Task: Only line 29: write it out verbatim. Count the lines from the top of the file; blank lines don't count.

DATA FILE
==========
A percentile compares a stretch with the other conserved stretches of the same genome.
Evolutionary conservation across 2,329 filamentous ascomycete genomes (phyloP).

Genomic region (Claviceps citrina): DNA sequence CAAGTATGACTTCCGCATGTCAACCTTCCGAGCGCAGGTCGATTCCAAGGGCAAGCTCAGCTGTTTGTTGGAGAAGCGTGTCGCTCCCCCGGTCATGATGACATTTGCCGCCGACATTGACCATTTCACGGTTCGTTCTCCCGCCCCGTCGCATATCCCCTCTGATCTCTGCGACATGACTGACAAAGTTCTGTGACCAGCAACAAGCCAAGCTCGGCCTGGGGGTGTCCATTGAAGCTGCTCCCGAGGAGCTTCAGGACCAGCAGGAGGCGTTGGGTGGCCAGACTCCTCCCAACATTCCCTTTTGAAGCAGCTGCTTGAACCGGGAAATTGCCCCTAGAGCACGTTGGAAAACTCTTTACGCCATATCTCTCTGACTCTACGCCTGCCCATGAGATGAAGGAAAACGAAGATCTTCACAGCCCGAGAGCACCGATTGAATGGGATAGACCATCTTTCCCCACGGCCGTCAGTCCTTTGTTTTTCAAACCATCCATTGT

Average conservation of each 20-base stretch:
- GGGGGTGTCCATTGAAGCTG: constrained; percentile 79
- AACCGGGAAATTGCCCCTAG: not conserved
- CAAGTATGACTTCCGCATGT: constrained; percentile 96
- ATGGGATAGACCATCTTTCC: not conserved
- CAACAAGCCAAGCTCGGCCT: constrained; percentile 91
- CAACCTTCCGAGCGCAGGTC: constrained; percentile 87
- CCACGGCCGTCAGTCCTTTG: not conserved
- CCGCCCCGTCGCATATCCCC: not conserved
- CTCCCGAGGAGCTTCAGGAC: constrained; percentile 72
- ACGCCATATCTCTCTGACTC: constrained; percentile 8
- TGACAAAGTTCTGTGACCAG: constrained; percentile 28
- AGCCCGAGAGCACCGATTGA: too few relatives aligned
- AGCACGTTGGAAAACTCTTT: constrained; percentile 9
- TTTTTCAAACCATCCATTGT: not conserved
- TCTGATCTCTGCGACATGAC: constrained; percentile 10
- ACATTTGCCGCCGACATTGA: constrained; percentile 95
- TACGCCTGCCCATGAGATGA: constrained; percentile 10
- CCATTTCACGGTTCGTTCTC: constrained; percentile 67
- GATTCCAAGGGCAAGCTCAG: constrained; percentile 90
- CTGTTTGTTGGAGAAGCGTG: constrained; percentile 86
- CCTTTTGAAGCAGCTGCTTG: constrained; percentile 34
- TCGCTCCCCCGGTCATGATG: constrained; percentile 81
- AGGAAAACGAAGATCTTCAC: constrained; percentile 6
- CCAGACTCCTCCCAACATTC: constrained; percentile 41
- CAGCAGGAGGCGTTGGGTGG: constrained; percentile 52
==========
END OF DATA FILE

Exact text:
- CAGCAGGAGGCGTTGGGTGG: constrained; percentile 52